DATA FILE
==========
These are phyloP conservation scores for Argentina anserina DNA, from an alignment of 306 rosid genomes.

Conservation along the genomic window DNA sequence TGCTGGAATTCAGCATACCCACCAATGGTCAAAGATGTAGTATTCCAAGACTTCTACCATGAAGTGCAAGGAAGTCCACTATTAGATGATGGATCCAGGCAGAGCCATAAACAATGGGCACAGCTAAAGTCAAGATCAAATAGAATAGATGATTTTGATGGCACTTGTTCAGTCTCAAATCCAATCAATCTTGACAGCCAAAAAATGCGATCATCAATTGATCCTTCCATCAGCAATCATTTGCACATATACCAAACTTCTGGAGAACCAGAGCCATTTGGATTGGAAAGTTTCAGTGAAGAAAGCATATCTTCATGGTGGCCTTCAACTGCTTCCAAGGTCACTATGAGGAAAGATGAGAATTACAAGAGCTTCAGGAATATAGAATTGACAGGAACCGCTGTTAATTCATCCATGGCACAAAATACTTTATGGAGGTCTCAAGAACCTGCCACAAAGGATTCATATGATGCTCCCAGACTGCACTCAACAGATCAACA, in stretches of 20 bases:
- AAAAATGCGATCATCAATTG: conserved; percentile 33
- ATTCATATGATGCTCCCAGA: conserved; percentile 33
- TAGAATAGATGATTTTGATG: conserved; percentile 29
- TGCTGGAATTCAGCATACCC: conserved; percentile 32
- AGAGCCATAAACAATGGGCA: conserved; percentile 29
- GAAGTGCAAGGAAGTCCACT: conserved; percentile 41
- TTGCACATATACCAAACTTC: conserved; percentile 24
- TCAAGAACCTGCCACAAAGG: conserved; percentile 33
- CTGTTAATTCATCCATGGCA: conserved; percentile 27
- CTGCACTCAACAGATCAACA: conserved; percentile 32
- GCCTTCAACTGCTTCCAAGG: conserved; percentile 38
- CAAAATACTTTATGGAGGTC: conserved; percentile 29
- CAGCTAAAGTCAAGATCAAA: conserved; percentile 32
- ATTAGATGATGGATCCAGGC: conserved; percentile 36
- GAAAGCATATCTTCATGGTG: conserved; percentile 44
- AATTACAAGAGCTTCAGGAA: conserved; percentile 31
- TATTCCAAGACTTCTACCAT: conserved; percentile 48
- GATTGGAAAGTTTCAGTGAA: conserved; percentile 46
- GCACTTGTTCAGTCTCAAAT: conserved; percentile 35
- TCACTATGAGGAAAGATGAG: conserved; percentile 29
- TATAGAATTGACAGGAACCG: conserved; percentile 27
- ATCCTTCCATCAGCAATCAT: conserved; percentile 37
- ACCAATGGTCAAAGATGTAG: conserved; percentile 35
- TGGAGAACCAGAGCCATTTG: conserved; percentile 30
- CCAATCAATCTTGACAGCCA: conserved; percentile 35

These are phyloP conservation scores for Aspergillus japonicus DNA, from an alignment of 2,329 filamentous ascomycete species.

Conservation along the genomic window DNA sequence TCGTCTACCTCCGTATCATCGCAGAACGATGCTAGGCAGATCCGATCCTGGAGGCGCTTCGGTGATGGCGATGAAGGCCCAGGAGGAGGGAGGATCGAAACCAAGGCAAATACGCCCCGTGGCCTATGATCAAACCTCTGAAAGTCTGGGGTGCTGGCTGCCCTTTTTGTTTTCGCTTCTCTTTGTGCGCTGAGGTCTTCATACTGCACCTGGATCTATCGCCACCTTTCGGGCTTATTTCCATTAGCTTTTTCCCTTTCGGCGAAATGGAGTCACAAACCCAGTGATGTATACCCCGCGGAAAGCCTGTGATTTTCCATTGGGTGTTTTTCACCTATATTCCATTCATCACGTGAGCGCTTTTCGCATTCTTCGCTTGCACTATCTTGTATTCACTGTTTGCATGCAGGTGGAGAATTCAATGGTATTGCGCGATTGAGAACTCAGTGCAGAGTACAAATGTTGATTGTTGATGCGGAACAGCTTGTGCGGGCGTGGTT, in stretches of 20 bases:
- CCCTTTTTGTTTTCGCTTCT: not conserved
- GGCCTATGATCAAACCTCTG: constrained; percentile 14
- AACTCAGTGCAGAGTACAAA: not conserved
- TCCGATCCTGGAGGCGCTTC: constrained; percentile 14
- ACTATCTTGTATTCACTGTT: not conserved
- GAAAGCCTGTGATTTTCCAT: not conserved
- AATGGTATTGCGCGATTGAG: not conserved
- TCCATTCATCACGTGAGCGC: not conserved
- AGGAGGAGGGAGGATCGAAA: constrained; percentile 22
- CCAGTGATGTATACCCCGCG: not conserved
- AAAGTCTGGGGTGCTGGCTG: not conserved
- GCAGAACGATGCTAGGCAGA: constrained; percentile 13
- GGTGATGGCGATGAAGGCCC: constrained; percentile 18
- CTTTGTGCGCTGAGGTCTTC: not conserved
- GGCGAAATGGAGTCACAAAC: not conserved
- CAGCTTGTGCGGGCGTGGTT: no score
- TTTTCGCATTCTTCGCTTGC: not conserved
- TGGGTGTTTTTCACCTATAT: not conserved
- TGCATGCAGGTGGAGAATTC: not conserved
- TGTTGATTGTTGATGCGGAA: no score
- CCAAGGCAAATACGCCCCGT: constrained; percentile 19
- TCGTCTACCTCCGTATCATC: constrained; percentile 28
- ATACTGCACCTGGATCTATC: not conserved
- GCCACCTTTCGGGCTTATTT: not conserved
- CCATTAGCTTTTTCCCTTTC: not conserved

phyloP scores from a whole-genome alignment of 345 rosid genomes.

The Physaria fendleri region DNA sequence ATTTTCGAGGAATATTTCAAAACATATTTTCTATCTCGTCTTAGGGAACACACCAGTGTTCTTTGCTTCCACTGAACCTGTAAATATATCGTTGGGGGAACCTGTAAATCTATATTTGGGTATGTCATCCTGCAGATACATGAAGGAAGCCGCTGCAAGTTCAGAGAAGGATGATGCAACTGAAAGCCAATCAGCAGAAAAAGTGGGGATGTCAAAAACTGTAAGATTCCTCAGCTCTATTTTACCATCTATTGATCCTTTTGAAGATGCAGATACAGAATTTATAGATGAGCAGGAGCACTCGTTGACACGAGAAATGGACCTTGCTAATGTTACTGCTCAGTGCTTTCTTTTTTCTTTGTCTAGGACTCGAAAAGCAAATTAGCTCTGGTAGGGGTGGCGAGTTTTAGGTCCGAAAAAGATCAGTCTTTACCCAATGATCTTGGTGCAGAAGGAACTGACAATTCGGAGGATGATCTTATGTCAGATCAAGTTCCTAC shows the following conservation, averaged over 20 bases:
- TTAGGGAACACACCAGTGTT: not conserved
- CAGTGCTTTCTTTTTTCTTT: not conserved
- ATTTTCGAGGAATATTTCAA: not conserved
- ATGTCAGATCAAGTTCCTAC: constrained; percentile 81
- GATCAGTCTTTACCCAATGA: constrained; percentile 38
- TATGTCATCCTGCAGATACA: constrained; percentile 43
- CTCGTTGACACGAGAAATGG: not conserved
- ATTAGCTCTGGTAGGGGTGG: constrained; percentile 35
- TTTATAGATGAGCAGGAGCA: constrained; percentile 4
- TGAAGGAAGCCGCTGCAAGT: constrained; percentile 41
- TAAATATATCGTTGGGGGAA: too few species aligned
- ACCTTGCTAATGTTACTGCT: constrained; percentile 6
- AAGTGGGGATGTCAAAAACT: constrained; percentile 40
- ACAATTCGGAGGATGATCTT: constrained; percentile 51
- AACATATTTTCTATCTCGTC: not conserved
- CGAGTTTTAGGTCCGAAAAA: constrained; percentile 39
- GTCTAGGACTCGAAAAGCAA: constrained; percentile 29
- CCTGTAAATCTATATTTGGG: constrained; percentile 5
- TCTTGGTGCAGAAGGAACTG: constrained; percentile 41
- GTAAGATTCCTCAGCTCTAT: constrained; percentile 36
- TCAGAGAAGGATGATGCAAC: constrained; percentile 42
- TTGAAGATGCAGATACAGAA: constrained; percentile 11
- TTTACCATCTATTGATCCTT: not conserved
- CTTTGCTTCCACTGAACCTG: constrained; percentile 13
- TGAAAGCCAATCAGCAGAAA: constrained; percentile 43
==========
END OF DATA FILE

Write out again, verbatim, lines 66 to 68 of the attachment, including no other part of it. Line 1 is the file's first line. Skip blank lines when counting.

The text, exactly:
- TGAAGGAAGCCGCTGCAAGT: constrained; percentile 41
- TAAATATATCGTTGGGGGAA: too few species aligned
- ACCTTGCTAATGTTACTGCT: constrained; percentile 6